Forefront Online Protection for Exchange


Introduction


In my previous article I explained about implementing the Exchange Server 2010 Edge Transport Server in the DMZ as a means to fight the amount of spam that will enter your Exchange organization. And I have to say, the Edge Transport Server is quite effective in doing this. But when you have a larger organization you probably need multiple Edge Transport Servers. This means additional investments in hardware and software, and the Edge Transport Servers need to be managed as well.


Personally I think the anti-spam and anti-virus solution is a perfect candidate to host “in the cloud” and Microsoft has an offering for this. In the past this was known as “Exchange Hosted Services” but it is rebranded to “Forefront Online Protection for Exchange” or FOPE.


How does FOPE work?


In a traditional environment the MX records in public DNS point to your Edge Transport Server (or any other anti-spam and anti-virus solution of course) where the inbound messages are screened for spam or viruses. The remaining messages are sent to the actual Hub Transport Server and from there the messages are delivered into the various mailboxes.


When using FOPE, your MX record no longer point to your on-premise solution, but they point to the Microsoft Datacenters. Yes, as in plural because Microsoft has multiple datacenters for handling FOPE. And because of these multiple datacenters, Microsoft can achieve an uptime of 100%! The servers in the datacenters now do the anti-spam and anti-virus. When finished the messages are delivered to your on-premise Exchange environment.


When FOPE is not 100% sure that the message is really spam, it can place the message in quarantine. The intended recipient receives an e-mail from FOPE about the quarantine with the option to logon to the quarantine area. It’s now up to the user to decide whether or not the message is really spam. If not then the message can be delivered to the mailbox.


Besides e-mail filtering Microsoft offers message encryption, archiving, journaling and (intermediate) storage of messages. For example, when your on-premise Exchange Servers are not available for some period of time, the inbound messages will be stored in the Microsoft datacenters.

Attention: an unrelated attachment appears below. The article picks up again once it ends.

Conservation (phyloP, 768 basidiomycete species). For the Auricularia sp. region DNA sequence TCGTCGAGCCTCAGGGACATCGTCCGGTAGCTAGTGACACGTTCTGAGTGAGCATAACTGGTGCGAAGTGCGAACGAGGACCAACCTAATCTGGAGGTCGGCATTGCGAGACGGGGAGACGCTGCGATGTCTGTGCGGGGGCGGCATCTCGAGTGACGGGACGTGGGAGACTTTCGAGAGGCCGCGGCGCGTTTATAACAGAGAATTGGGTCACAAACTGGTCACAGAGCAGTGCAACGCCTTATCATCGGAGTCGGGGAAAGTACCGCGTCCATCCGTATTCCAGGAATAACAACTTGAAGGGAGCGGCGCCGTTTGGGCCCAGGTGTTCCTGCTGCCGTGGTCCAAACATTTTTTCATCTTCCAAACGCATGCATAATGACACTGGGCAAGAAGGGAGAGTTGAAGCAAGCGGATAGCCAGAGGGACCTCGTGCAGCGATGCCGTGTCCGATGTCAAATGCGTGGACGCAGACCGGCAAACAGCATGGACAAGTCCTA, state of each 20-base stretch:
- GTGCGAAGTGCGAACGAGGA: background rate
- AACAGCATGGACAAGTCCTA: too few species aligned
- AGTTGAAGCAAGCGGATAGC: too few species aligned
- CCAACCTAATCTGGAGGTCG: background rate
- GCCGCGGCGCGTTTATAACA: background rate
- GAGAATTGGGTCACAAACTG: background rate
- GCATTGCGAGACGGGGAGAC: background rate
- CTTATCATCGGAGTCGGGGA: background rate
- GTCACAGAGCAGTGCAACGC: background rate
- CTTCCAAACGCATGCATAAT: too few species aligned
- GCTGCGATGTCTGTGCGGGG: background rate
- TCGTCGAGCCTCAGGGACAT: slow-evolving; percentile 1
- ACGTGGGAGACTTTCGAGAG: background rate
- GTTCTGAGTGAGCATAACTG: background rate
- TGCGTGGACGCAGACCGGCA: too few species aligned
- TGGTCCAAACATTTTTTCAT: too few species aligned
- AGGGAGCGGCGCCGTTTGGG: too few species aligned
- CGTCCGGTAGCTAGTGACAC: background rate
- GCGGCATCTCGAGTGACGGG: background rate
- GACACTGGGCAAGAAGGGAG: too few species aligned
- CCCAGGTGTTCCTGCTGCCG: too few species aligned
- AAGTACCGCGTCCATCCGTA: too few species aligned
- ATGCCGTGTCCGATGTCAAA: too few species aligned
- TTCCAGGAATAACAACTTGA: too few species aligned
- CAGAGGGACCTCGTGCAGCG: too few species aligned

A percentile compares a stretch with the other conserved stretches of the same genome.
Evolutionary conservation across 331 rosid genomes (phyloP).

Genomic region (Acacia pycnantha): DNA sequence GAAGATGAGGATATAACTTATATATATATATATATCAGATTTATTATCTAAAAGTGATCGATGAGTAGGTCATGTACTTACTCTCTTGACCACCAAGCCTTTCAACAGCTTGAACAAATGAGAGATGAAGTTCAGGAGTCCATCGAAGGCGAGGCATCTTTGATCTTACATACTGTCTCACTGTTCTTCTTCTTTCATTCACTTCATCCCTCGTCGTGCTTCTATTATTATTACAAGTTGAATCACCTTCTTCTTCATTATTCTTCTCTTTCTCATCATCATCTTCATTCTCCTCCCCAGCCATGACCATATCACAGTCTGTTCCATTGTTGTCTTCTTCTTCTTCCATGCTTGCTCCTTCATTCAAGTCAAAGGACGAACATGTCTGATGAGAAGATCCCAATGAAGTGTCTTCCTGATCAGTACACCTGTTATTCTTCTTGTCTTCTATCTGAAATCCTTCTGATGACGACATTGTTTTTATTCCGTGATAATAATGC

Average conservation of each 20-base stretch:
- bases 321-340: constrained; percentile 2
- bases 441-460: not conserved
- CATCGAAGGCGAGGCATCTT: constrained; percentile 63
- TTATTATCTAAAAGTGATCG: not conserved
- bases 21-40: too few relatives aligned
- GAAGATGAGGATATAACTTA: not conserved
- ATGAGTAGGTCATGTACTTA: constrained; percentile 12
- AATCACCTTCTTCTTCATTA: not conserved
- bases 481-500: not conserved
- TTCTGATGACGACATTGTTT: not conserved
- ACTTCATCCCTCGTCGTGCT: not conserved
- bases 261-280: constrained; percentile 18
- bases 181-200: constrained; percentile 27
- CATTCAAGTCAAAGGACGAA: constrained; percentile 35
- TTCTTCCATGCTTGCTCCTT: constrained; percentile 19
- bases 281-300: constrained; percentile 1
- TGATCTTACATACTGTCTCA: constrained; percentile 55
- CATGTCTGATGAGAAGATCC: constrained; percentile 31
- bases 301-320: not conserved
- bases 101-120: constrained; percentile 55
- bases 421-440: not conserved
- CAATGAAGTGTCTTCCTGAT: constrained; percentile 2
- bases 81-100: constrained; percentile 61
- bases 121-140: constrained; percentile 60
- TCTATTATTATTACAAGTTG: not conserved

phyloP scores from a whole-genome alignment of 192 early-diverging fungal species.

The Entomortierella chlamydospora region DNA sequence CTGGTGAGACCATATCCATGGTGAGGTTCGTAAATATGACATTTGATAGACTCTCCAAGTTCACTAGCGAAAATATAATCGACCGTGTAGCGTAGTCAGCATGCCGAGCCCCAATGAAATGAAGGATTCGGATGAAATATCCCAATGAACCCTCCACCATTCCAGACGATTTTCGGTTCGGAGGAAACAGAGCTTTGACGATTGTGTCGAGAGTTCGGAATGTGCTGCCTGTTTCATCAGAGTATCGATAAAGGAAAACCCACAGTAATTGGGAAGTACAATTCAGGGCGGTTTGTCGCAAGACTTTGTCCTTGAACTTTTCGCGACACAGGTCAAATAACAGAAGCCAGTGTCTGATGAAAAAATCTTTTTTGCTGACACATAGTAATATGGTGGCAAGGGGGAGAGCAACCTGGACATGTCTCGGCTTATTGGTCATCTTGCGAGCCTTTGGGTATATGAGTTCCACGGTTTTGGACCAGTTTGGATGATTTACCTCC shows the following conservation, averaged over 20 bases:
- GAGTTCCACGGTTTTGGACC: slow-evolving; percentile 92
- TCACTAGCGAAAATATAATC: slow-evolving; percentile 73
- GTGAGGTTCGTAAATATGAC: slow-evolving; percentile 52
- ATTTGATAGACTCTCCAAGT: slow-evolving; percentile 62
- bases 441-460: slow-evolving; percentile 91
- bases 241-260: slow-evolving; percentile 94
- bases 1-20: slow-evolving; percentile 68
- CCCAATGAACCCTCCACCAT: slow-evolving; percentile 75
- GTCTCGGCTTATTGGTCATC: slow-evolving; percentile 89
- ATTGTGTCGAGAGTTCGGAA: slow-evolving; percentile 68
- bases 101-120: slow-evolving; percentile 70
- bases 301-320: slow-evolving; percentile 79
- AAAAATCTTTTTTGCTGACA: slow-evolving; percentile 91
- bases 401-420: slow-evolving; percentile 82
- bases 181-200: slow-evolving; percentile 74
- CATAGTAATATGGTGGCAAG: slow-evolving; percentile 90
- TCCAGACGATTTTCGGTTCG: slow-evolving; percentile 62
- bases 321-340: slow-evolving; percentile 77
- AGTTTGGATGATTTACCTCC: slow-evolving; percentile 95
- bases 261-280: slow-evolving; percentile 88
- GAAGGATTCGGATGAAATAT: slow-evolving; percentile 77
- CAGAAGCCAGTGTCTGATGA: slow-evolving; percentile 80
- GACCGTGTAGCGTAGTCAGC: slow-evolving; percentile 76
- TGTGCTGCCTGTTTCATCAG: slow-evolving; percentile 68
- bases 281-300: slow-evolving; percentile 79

But the most interesting part in FOPE is (in my modest opinion) the anti-spam and anti-virus solution. It’s not only from a technical perspective, but also from a licensing perspective. When you have an Enterprise Client Access License (eCAL) for Exchange Server 2010, you automatically have a license for Forefront Online Protection for Exchange as well. So, you don’t have to invest in additional Exchange 2010 (Edge) servers and licenses and maintain the Edge Transport Servers, everything is taken care of!


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Figure 1: Overview of Forefront Online Protection for Exchange offering


The first step in setting up FOPE is the Management Tool. This is tied to your licensing environment, to activate FOPE you have to activate it in the license portal. You have to create a passport account (I usually use something like [email protected]) and connect this to the FOPE account in your license portal. As a consultant or a system administrator, this is the most difficult part.


For more information on how to activate this take a look at the Microsoft presentation that can be found here.


When activated (which can take a couple of days) you can logon to the FOPE portal.



Figure 2: The FOPE Administration Portal


In this management portal you can configure all components, like the IP address of the on-premise Exchange Servers (both sending and receiving), the accepted domains, quarantine options etc.


Suppose we want to add a domain, Exchangelabs.eu to the FOPE environment. The IP address of the sending and receiving Hub Transport Server is 83.161.229.15. The first step is to add this IP address to the FOPE portal for inbound traffic (where FOPE has to send mail to) and for outbound traffic (where the on-premise traffic is coming from).